the jesus and mary chain
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Radio Music Hall, Oct 31 1994
Eric Gladstone / Rolling Stone
Washington, D.C.
Radio Music Hall, Oct. 31, 1994

Though it's not necessarily a reason to condemn them, the Jesus and Mary Chain have completed the inevitable slide from radical fringe to digestible pop. When Scottish brothers William and Jim Reid first brought their music to this country, in 1985, their performances were known for eardrum-rupturing volume and feedback-saturated melodies, a uniquely unsettling combination of the Beach Boys and the Velvet Underground. Now they appear to be just another packaged and predictable alternative act.

Amid a cloud of machine fog and an array of craftily programmed backlighting, the Reids and their three live-band members carefully orchestrated this Halloween show. It wasn't meant to convert fans so much as reassure them. While their latest album, Stoned and Dethroned, sports a stripped-down sound, tonight, the newer material ("Hole," "Everybody I Know" and "Come On") received virtually the same accelerated shuffle-dance treatment as the more traditional (i.e. noisier) fare: "Snakedriver" (from the recent Crow soundtrack) and earlier college-radio hits like "Sidewalking," "Happy When It Rains" and "Reverence."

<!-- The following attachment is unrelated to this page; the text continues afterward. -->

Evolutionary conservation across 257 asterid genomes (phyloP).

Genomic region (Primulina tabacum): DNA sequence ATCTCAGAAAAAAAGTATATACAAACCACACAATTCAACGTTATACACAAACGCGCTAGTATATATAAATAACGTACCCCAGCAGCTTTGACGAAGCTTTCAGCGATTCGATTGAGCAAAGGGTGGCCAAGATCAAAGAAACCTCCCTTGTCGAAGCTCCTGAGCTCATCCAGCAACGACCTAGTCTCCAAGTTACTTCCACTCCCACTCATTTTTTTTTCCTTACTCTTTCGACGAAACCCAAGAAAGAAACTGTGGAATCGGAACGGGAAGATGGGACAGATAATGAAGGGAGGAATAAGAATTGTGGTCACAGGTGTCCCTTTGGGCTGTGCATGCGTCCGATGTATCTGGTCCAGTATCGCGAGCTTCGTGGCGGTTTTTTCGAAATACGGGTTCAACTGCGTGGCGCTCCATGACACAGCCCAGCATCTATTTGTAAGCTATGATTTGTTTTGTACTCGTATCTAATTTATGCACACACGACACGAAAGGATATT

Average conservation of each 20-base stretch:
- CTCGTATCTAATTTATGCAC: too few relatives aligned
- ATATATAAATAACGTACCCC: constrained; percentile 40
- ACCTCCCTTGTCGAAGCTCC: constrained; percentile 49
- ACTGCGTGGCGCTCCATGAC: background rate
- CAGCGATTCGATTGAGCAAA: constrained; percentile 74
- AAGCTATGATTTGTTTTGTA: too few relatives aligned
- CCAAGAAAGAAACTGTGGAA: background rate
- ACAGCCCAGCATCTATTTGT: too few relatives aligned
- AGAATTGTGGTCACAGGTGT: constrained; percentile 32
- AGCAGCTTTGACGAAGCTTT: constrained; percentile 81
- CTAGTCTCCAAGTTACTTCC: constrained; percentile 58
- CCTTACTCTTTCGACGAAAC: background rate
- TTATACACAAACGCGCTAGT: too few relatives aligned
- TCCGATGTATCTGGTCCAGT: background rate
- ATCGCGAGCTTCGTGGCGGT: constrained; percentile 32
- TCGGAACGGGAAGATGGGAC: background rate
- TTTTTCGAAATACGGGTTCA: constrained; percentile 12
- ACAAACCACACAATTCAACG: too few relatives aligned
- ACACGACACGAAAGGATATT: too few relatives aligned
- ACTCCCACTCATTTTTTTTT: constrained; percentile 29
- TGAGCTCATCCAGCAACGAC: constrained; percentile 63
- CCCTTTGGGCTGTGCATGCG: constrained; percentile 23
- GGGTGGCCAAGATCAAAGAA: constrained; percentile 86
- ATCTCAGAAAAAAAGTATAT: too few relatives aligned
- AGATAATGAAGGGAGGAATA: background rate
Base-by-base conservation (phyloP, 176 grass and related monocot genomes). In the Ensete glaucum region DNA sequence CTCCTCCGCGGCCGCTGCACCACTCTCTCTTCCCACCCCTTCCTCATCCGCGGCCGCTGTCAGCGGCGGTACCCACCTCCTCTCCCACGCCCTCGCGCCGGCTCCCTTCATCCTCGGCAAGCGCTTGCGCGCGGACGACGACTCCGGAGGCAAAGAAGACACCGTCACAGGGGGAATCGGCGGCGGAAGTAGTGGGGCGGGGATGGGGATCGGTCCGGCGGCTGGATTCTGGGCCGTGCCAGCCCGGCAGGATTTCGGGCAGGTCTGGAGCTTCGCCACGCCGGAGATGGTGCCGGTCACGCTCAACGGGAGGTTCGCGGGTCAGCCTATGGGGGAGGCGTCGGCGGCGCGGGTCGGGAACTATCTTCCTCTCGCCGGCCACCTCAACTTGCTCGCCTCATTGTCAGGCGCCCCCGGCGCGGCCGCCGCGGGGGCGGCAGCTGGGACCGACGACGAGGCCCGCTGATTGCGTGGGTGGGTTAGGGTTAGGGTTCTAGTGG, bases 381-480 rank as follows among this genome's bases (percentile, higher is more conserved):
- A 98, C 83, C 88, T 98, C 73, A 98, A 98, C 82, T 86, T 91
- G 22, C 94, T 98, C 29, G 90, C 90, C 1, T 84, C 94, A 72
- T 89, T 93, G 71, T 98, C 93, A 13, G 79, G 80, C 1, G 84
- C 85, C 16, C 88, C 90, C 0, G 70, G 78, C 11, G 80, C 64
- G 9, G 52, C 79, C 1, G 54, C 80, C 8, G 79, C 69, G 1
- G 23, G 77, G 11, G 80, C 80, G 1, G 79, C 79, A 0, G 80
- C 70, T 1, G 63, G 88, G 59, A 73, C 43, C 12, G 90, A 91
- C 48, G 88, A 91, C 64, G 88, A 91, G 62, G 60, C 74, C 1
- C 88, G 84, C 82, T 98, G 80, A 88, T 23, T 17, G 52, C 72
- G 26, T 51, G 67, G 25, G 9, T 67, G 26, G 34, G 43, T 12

Songs from new albums usually get a colder reception from audiences than hits and the capacity crowd in this former gospel auditorium was no exception to that rule. But the band members themselves seemed to be more motivated by the older material - an energy shift that's measured incrementally, at best. Either the Mary Chain have comfortably found their niche, or they're entombed in it. Only the airplane roar of William Reid's guitar as he left the stage hinted at the sonic boom of their groundbreaking debut album.

After that, the encore, "Sometimes Always" (a duet with Hope Sandoval of tour mates Mazzy Star), was a droning anticlimax.

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